The Pfizer and Moderna COVID-19 vaccines were shown to be 90% effective in preventing infection in a real-world setting; Biden administration urges states to pause reopening plans amid signs of COVID-19 surge; a lawsuit seeks to end the requirement that preventive services be provided free of charge to Americans.
According to a study published yesterday in the CDC’s Morbidity and Mortality Weekly Report, mRNA COVID-19 vaccines developed by Pfizer/BioNTech and Moderna were found to be 90% effective in preventing infection in a real-world setting. As reported by STAT, although the study did not specifically estimate effectiveness measures for each of the vaccines, results suggested that even the first dose of the vaccine was 80% effective at preventing infection after 2 weeks until the second dose was administered. Results come as COVID-19 vaccine hesitancy has been shown to be dropping nationwide, with the most positive change in the past month seen among Black Americans, whose polled rate of vaccination or intention to be vaccinated grew by 14 percentage points.
Yesterday, President Joe Biden and top health officials urged states to reinstate mask mandates and pause reopening plans amid surges of COVID-19 cases across the country. Reported by POLITICO, new cases of COVID-19 have grown by 11% over the past week, contributing to a 7-day average of about 60,000 cases, with rates of hospital admissions and currently hospitalized patients also growing by 4%. As the Biden administration pleads for patience, the president said that roughly 90% of all Americans will have access to vaccines within the next 3 weeks.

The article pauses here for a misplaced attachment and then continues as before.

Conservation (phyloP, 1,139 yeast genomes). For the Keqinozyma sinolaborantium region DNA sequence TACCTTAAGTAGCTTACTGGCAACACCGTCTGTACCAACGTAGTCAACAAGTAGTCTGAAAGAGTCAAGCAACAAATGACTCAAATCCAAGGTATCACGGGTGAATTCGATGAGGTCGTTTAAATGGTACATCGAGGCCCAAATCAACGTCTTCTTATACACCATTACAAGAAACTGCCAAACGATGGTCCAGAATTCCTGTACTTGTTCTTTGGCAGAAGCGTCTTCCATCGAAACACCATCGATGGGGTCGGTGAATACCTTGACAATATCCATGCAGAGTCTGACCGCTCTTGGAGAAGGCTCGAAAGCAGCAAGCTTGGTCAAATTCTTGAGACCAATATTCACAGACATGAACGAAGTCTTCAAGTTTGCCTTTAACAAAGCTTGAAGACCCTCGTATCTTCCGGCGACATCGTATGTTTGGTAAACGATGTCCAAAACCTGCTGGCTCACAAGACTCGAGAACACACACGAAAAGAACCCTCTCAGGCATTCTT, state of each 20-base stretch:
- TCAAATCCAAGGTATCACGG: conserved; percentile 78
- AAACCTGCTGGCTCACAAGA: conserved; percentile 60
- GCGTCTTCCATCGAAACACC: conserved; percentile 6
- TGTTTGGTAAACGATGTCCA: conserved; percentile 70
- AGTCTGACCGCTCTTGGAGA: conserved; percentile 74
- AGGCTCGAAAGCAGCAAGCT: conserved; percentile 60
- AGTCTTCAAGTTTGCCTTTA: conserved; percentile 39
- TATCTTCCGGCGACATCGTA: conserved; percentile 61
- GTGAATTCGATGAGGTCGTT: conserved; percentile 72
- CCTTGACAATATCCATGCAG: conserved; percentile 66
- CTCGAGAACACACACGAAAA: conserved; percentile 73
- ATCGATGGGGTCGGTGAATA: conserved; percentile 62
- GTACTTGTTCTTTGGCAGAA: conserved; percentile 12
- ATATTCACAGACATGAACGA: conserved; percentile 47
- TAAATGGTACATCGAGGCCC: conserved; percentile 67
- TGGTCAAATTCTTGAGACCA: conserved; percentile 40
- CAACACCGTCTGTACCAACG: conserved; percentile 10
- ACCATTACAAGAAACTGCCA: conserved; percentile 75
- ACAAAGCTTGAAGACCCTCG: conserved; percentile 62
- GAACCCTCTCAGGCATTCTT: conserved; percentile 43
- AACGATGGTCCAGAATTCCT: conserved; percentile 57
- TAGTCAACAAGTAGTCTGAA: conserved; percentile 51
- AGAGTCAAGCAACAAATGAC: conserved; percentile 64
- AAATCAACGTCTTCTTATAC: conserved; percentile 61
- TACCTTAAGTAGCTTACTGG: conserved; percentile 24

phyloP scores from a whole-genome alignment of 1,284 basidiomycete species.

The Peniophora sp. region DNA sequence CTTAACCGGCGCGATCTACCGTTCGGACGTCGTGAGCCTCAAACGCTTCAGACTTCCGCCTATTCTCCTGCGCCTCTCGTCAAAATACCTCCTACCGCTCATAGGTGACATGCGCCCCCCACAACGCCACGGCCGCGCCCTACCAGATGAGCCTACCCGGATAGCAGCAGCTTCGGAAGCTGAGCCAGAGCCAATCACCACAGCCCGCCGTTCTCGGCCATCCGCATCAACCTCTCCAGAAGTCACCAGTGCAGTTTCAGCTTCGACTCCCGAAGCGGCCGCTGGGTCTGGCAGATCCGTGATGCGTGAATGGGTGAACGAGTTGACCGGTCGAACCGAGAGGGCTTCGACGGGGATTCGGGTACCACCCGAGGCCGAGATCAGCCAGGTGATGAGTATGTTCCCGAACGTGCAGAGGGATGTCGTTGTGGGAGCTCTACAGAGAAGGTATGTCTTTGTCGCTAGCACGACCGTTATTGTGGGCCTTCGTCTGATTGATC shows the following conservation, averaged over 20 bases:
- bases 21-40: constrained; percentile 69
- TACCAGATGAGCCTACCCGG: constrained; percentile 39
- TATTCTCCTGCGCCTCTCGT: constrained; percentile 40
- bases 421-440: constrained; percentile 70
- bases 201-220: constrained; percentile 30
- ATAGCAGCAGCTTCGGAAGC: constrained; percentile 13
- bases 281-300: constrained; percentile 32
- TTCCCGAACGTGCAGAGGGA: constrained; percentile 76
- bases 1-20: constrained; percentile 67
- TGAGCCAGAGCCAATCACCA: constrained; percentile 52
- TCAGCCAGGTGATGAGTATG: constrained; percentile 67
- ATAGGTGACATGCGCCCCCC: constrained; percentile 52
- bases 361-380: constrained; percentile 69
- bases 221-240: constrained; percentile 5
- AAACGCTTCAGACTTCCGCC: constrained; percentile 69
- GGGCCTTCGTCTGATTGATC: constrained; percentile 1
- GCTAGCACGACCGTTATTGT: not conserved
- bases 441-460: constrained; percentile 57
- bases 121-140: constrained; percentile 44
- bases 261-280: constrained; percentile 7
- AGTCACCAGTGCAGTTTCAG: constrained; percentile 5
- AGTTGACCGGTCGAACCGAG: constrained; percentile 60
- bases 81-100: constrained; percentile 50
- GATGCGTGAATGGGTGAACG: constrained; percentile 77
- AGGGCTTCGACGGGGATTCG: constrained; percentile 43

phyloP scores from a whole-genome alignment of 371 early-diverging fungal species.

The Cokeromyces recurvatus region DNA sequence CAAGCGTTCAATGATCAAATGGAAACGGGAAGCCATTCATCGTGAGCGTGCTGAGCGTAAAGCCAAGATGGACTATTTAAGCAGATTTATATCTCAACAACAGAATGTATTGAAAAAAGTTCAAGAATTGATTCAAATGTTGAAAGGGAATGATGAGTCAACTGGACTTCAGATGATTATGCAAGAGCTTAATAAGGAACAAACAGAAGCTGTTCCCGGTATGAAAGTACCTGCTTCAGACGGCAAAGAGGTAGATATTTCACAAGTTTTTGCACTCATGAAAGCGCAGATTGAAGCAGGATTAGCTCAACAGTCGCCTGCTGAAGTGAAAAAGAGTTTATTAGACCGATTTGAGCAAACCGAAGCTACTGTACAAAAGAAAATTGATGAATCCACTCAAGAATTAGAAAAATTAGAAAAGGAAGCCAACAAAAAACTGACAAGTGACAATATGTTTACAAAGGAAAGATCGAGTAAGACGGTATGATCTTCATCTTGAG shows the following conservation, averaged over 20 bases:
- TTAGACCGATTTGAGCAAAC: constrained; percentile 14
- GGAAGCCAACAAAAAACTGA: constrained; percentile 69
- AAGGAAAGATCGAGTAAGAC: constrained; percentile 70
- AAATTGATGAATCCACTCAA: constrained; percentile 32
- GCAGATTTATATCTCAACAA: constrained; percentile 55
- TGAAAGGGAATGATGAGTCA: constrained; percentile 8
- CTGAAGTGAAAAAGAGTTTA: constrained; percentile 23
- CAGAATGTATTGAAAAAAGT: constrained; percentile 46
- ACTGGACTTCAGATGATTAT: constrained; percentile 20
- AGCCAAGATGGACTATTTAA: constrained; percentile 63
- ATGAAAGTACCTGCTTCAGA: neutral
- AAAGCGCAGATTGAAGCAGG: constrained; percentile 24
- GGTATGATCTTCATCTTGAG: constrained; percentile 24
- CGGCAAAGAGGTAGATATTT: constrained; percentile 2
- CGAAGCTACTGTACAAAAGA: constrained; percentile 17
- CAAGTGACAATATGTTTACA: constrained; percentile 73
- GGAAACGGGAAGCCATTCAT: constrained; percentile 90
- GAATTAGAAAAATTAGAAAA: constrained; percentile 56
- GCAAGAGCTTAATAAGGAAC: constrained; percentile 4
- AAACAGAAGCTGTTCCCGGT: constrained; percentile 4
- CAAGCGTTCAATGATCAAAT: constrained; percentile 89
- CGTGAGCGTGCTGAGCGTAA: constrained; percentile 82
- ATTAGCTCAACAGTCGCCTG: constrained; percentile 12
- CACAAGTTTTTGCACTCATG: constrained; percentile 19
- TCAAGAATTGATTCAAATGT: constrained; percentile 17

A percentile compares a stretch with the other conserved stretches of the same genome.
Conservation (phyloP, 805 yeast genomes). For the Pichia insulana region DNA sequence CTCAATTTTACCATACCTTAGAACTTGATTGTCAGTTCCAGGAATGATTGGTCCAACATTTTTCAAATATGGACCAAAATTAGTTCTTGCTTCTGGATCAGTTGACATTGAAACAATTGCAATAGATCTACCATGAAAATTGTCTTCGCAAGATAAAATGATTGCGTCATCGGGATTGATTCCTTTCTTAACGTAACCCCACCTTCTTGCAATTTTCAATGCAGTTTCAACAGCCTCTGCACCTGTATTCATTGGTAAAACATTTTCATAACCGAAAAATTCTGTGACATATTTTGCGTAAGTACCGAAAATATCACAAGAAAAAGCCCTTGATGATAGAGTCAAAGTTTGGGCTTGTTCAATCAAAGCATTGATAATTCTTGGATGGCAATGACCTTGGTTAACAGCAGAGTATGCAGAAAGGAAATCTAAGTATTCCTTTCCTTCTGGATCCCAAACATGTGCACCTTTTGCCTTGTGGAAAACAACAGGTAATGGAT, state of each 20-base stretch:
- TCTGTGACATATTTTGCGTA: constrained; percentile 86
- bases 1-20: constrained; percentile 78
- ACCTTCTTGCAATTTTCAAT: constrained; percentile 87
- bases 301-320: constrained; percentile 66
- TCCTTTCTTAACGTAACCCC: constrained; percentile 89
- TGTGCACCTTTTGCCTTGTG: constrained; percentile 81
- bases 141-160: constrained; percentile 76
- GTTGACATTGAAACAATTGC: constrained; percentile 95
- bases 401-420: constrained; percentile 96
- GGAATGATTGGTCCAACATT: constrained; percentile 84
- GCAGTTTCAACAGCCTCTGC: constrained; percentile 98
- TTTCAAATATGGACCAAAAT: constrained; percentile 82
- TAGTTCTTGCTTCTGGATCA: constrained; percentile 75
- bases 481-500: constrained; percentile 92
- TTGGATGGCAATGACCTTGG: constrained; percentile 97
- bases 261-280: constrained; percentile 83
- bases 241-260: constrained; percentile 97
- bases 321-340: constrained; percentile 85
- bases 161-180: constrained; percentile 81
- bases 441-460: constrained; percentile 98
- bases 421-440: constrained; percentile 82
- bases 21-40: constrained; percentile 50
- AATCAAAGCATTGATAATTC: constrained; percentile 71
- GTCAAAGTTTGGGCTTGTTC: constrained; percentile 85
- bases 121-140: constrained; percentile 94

As the Affordable Care Act (ACA) continues to be targeted with legal action by conservatives, a case by US District Judge Reed O’Connor would move to end the requirement that most Americans must receive preventive services such as mammograms free of charge, according to Kaiser Health News. Citing religious and free-market objections to the ACA requirement, the potential rollback could lead to more advanced and aggressive cases of breast cancer and other diseases. Notably, a 2017 Health Affairs study found that the ACA’s elimination of cost sharing for colorectal cancer screening led to a significant increase in the number of cases diagnosed at an early stage in Medicare beneficiaries.